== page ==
Plasmid cloning

gRNA I and D associated with distinct repair mechanisms upon double-strand breaks were selected from a previous single-target library predicting mutations generated by CRISPR/Cas9. Dual-target I and D were designed with four types of dual-targets by the replacement of “NGG” with “NTT” sequence at the PAM as described above. For gRNA I/D and corresponding dual-target I/D pairs cloning, the 152-bp single-strand Ultramer™ DNA oligonucleotides with 4 types of dual-target I and D were synthesized (IDT) and amplified with Q5 High-Fidelity DNA polymerase (NEB #M0492). Meanwhile, gRNA I and D oligonucleotides (Sigma) were annealed and ligated to the BsmBI (NEB #R0739)-linearized LentiGuide-BSD-PacI plasmid. The LentiGuide-BSD-PacI plasmid was derived from the LentiGuide-BSD plasmid by inserting a PacI recognition site to 33-bp downstream of the scaffold sequence using Q5 site-directed mutagenesis (NEB #E0552). The resulting plasmids were then linearized by PacI (NEB #R0547), and undergone Gibson assembly (NEBuilder HiFi DNA Assembly Master Mix, NEB #E2621) with the amplified four types of dual-target I and D fragments. Assembled products were then transformed to homemade Stbl3 competent cells, and the plasmids were extracted using QIAprep Spin Miniprep Kit (QIAGEN) and confirmed by Sanger sequencing.

For plasmid library cloning, the oligonucleotide libraries with paired gRNA and dual-target design were synthesized by Twist Bioscience, and libraries with paired gRNA and single-target design or target-only design were ordered from CustomArray. The plasmid library containing pooling gRNAs and corresponding single- or dual-target pairs was prepared by undergoing an intermediate circulation, SspI enzyme linearization, and Gibson assembly into a lentiviral plasmid LentiGuide-BSD-Δscaffold. This multistep cloning procedure was adapted and modified from previously described protocols33,34. Briefly, the oligonucleotide pools were amplified with Q5 High-Fidelity DNA polymerase for extension of the oligonucleotide sequences with overhangs complementary to a donor G-block. Gibson assembly was performed to ligate the amplified pools to the 125-nt donor gBlock fragment (IDT) encoding the gRNA scaffold at a molar ratio of 1:3 at 50 °C for 1 h, and the resulting products were incubated with Plasmid Safe ATP-Dependent DNase (Lucigen #E3101K) at 37 °C for 1 h to remove the linear fragments. The assembled circular DNA was purified with QIAquick PCR Purification Kit (QIAGEN), followed by linearization with SspI enzyme (NEB #R3132) at 37 °C for 4 h, and purification with QIAquick PCR Purification Kit. Next, the purified products were performed the second amplification with Q5 High-Fidelity DNA polymerase for the addition of overhangs complementary to gRNA-expressing plasmid LentiGuide-BSD-Δscaffold, and the PCR products were then purified with QIAquick Gel Extraction Kit (QIAGEN). This LentiGuide-BSD-Δscaffold plasmid lacking the scaffold sequence was generated by removing the gRNA scaffold from LentiGuide-BSD plasmid using Q5 site-directed mutagenesis. Gibson Assembly was then employed to fuse the second amplified oligonucleotide pools to BsmBI-linearized LentiGuide-BSD-Δscaffold at a molar ratio of 3:1 at 50 °C for 1 h. The resulting products were then purified by isopropanol precipitation with GlycoBlueTM Coprecipitant (Thermo Fisher Scientific #AM9516), dissolved in TE buffer (pH 8.0) to a final concentration of 100 ng/μl at 55 °C for 10 min, and transformed into Endura electrocompetent cells (Lucigen #60242). The plasmid library was extracted by NucleoBond Xtra Maxi Kit (MACHEREY-NAGEL). The construction of the plasmid library containing single gRNA and corresponding targets followed the cloning processes of gRNA I/D and dual-target I/D pairs as mentioned above. In brief, oligonucleotides of each gRNA were annealed and inserted into BsmBI-linearized LentiGuide-BSD-PacI, and the constructs then were verified by Sanger sequencing. In the meantime, the target-only library was amplified with Q5 High-Fidelity DNA polymerase and purified with gel purification. Gibson Assembly was applied to ligate the amplified target-only oligonucleotide pools to their corresponding PacI-linearized single gRNA-expressing plasmids LentiGuide-BSD-PacI at a molar ratio of 6.5:1 at 50 °C for 1 h. The assembled products were purified by isopropanol precipitation and transformed into electrocompetent cells, followed by plasmid extraction as described above.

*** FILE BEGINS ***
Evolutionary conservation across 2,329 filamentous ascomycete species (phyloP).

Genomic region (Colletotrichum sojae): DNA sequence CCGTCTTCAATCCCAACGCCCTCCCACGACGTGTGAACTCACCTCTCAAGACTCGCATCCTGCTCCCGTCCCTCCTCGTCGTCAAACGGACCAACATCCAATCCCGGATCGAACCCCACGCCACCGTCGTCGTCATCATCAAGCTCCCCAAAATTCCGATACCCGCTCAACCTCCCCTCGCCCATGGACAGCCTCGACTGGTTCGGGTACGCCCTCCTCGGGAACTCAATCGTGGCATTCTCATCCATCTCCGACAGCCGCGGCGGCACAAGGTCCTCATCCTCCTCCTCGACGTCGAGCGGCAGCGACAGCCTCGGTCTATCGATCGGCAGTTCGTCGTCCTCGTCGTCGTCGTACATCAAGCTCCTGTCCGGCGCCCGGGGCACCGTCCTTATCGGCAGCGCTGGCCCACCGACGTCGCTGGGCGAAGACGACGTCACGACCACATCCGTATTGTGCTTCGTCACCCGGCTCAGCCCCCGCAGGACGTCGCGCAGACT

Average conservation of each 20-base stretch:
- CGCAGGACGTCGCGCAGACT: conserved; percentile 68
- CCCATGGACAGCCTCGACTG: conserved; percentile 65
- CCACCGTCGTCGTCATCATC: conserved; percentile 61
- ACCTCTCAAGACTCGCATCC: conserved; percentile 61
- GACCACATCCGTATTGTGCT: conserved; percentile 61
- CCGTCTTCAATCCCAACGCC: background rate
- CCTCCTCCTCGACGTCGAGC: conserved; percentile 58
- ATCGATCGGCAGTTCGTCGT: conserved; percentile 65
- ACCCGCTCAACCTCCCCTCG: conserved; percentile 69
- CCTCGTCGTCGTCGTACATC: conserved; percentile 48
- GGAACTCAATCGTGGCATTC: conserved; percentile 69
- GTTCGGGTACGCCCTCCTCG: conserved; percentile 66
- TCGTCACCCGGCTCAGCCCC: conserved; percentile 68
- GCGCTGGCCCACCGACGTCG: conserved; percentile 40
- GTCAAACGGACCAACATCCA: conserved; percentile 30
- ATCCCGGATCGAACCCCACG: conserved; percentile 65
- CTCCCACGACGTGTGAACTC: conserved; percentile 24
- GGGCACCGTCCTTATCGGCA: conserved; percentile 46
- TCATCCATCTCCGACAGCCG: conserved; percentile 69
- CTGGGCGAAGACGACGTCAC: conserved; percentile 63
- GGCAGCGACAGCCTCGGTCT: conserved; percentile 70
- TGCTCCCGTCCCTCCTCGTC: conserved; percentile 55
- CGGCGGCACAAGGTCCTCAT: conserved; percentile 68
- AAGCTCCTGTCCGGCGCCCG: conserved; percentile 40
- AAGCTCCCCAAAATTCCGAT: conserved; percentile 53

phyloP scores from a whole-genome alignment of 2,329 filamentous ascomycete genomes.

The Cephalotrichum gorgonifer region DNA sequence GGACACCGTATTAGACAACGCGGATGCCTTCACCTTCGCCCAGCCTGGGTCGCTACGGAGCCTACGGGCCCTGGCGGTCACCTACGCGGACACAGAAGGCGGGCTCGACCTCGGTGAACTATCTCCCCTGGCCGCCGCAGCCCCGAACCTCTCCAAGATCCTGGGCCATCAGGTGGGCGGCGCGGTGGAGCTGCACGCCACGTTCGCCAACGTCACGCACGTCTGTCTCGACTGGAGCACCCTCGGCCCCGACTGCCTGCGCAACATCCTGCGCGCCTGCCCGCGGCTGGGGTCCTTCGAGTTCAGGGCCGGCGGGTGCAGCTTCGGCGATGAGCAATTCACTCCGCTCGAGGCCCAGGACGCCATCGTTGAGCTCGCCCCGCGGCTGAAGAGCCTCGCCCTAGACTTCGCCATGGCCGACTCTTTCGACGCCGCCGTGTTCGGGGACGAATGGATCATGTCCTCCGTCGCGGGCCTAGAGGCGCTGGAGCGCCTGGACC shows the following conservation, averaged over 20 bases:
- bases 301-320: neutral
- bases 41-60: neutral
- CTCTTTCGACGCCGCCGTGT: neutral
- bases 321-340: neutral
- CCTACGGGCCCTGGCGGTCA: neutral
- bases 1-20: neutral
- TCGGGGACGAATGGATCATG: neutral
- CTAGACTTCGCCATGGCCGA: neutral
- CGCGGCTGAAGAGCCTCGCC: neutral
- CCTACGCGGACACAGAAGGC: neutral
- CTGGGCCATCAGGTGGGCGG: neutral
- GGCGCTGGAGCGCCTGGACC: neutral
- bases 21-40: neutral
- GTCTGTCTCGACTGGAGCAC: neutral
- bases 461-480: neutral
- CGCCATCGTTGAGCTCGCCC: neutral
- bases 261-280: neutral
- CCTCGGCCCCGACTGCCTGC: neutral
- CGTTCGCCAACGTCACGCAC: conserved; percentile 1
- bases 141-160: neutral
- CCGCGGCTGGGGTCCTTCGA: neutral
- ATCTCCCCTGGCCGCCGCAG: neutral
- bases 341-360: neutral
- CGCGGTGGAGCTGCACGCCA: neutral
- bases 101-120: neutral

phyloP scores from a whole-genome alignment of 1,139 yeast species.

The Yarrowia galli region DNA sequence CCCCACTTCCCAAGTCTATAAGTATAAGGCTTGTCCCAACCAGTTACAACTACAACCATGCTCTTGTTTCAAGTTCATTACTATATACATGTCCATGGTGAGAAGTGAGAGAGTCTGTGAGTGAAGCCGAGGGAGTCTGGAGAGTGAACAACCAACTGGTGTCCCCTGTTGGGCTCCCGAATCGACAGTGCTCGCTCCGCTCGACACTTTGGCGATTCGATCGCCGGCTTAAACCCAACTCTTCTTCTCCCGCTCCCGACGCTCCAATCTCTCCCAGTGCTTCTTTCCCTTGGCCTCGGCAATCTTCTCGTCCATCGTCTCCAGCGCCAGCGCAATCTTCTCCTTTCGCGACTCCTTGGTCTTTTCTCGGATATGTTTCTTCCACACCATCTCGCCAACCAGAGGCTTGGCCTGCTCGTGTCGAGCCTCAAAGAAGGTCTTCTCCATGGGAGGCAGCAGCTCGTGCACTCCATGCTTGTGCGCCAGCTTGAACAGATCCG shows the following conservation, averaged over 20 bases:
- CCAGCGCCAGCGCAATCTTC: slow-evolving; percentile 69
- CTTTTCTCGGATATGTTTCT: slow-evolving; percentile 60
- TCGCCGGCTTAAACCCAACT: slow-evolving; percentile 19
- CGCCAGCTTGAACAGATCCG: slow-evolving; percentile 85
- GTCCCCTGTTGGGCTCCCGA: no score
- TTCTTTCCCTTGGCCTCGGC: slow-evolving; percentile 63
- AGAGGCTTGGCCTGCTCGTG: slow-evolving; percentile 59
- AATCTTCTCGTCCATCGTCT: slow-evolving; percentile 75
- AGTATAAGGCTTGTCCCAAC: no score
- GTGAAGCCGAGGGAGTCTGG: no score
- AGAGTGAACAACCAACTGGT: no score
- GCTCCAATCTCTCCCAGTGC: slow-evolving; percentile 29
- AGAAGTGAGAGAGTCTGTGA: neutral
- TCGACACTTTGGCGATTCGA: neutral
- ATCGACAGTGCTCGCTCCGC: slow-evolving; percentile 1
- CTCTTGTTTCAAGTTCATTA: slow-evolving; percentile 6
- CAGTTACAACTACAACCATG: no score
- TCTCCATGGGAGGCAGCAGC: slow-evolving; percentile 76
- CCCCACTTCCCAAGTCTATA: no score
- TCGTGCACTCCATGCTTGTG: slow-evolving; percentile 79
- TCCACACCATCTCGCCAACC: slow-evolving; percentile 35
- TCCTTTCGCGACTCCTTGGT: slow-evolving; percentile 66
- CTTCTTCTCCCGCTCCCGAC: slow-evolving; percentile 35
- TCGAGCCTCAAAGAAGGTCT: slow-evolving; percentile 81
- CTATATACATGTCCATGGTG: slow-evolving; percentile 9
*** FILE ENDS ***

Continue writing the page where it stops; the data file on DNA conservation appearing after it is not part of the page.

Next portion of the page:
To validate the results of the high-throughput allele-editing screen, 6 genes with cancer hotspot mutations were selected. For allele-editing validation plasmid cloning, oligonucleotides containing cancer hotspot mutation-derived wildtype and mutant target sites, also referred to as wildtype and mutant target, were synthesized (IDT) and annealed, followed by insertion into BsmBI-linearized plasmid LentiEGFP-P2A-Puro. Meanwhile, 6 gRNAs were designed to target each selected cancer hotspot mutation, including one perfectly matched, two truncated, and three effective mismatched gRNAs based on the screen results. LentiCRISPR-V2-BSD (Addgene plasmid #83480) was employed to insert each gRNA according to the protocol from Feng Zhang’s lab. The ligated products were extracted using QIAprep Spin Miniprep Kit and confirmed by Sanger sequencing.